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Baseball: Toronto pitchers' moment of truth

IT IS not only long hair, big bellies, smoking, swearing, spitting and tobacco juice that separate the Philadelphia Phillies from the Toronto Blue Jays in this World Series - they also play by different rules.

As Darren Daulton, the Phillies catcher, put it as his side prepared to fly home from Toronto on Sunday night with the Series tied at 1-1: 'We're going back to the Vet and we're going to play National League ball. That's got to be a plus.'

In the National League, the pitcher takes his turn at bat, while in the American League the designated hitter comes off the bench to take the pitcher's spot in the batting line-up.

Some argue that the discrepancy is an abomination, since it obliges the visiting team to change the way they have played all season just when it really matters - in the World Series. But everybody is agreed that it hurts the AL team the most, for it is much easier to bring an extra man off the bench to bat than it is to send a pitcher out to face an unfamiliar dose of his own medicine.

Toronto's pitchers in games three, four and five in Philadelphia are now facing their moment of truth. They are none too happy about it, and with good reason - only three AL pitchers have managed a base hit in all World Series games since 1976. One of them was David Cone for Toronto last year, but he had come straight from the New York Mets, an NL team.

For Pat Hentgen, who pitched Game Three last night, the fear was of embarrassing himself in front of millions. 'It is a little scary,' he said. 'I haven't seen live pitching since 1986. If he gets two strikes on me - which he probably will - I'll expect a big curveball, and I'll probably need a tennis racket to hit it.'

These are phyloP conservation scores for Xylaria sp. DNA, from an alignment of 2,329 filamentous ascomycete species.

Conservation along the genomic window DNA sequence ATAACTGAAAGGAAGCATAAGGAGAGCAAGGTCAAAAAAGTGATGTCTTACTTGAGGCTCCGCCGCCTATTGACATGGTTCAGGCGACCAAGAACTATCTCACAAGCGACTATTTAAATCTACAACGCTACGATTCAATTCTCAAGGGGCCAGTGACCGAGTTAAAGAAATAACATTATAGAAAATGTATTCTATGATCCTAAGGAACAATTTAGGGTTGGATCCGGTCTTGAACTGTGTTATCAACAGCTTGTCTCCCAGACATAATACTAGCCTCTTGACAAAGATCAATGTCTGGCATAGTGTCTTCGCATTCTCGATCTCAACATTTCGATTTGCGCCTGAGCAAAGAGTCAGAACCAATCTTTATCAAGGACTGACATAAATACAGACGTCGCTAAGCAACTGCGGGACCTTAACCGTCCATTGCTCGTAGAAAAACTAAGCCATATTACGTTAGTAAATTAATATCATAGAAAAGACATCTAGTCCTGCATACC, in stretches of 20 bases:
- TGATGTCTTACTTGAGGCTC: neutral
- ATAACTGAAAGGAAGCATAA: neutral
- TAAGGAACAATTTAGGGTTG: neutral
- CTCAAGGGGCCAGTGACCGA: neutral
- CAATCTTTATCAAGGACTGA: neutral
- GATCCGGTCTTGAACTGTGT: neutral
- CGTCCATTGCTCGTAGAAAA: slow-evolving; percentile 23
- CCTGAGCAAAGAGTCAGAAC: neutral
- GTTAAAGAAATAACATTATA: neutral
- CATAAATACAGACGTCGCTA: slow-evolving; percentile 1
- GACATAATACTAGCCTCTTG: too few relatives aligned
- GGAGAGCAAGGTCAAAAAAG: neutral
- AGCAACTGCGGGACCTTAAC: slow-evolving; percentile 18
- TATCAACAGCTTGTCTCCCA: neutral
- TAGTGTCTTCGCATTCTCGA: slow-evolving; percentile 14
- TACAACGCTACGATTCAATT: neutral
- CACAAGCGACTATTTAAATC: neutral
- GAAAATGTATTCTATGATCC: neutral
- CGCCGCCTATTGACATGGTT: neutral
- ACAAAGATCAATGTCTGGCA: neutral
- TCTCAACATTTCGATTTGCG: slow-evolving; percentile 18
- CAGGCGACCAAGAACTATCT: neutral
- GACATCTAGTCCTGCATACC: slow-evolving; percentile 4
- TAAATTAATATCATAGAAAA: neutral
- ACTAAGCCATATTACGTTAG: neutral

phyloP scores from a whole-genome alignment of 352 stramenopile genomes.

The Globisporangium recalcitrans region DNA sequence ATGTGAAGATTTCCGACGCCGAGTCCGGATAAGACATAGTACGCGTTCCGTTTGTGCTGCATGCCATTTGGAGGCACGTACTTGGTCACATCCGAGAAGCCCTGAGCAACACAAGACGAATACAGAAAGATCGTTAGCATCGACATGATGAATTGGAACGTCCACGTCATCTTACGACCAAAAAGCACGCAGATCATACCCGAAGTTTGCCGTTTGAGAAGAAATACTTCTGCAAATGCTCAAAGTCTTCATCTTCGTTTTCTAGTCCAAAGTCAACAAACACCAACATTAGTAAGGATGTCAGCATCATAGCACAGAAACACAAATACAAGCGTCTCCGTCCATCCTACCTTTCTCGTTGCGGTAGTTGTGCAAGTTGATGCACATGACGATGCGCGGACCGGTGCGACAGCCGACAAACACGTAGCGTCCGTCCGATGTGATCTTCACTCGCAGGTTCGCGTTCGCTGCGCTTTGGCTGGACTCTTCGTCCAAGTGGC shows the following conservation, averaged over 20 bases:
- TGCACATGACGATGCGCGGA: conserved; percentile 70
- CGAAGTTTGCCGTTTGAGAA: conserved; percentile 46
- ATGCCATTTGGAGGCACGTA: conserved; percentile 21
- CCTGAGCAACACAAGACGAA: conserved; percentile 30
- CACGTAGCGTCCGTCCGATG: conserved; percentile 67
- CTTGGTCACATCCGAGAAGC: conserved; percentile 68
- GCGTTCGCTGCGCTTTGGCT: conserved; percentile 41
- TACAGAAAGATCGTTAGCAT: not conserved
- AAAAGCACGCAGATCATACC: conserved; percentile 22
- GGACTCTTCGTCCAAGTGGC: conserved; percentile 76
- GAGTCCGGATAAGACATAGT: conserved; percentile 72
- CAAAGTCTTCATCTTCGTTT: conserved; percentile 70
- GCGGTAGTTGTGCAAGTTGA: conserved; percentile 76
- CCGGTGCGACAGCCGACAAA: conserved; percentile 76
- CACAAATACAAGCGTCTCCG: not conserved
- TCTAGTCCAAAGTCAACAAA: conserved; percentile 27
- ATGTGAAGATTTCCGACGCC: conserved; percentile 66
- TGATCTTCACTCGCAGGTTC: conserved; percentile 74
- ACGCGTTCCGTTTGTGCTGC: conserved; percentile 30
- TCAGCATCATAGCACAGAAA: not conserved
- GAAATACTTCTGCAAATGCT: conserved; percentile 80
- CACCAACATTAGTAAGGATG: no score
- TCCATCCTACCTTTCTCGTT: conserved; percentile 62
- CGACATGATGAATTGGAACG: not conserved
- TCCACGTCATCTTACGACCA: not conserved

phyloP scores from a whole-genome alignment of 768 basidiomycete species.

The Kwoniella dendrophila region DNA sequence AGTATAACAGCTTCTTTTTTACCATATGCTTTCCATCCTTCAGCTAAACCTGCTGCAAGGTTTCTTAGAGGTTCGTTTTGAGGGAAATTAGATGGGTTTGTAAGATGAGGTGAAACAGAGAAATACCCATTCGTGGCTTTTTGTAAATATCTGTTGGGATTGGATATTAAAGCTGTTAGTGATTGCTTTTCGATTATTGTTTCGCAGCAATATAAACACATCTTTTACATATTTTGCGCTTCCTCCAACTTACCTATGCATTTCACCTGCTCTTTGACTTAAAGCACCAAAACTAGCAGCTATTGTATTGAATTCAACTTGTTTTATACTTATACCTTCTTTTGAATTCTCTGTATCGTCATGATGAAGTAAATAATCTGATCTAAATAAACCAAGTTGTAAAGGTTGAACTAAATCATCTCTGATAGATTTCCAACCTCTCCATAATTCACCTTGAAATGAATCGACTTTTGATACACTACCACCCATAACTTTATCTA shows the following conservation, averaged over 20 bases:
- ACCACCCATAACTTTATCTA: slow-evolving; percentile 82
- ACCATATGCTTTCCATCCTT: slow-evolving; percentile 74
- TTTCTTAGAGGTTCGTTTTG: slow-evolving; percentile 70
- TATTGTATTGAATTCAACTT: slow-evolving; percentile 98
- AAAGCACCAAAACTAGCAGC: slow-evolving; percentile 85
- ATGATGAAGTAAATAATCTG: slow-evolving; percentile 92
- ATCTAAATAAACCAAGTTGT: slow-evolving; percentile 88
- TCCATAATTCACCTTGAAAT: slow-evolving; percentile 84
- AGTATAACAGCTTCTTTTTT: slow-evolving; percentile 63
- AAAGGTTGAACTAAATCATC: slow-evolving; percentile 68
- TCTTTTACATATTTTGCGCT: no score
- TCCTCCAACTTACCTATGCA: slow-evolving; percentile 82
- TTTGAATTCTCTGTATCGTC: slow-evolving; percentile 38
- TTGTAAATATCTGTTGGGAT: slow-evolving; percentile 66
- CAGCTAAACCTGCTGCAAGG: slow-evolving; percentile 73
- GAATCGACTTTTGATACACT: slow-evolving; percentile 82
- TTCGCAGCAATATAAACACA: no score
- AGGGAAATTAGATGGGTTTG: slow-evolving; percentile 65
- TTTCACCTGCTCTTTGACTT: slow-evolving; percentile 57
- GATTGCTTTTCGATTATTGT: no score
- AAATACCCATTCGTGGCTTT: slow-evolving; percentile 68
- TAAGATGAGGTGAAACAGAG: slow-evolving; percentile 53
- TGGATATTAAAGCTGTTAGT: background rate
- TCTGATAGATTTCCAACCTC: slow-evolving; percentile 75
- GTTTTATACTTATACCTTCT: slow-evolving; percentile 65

It comes as a surprise to learn from Larry Hisle, Toronto's batting coach, that he did no preparatory work with the pitchers before this week. Was this not short-sighted? 'It's a high-risk situation,' Hisle said. 'There's always the danger of injury. Basically what we want to do is get them in and out of there as safely as possible. And anyway, if we're looking to our pitchers to get a hit to win the ballgame, we're in trouble.'

But the biggest worry for the Blue Jays manager, Cito Gaston, is not whether his pitchers look foolish at the plate but the loss of the DH from the batting line-up. Paul Molitor has played the role with distinction all year, but to put him in the line-up means finding him a fielding position he is comfortable, albeit unfamiliar with.

In an ideal world, Molitor would play third base instead of Ed Sprague, who is batting a pathetic .125 in the Series. But Molitor has done badly in his few games at third, so Gaston is weighing up the possibility of assigning him to the easier first-base job and putting John Olerud, the AL batting champion, on the bench.

The pressure on Gaston will not end once he has settled on a starting line-up for the games here. National League managers pride themselves on their tactical skill in knowing when to send in a pinch-hitter to bat for the pitcher, who would then be replaced on the mound in the next inning. This is an area in which the Toronto manager is short on experience.

If Gaston gets his strategy wrong, there are plenty of people here who will not shrink from telling him.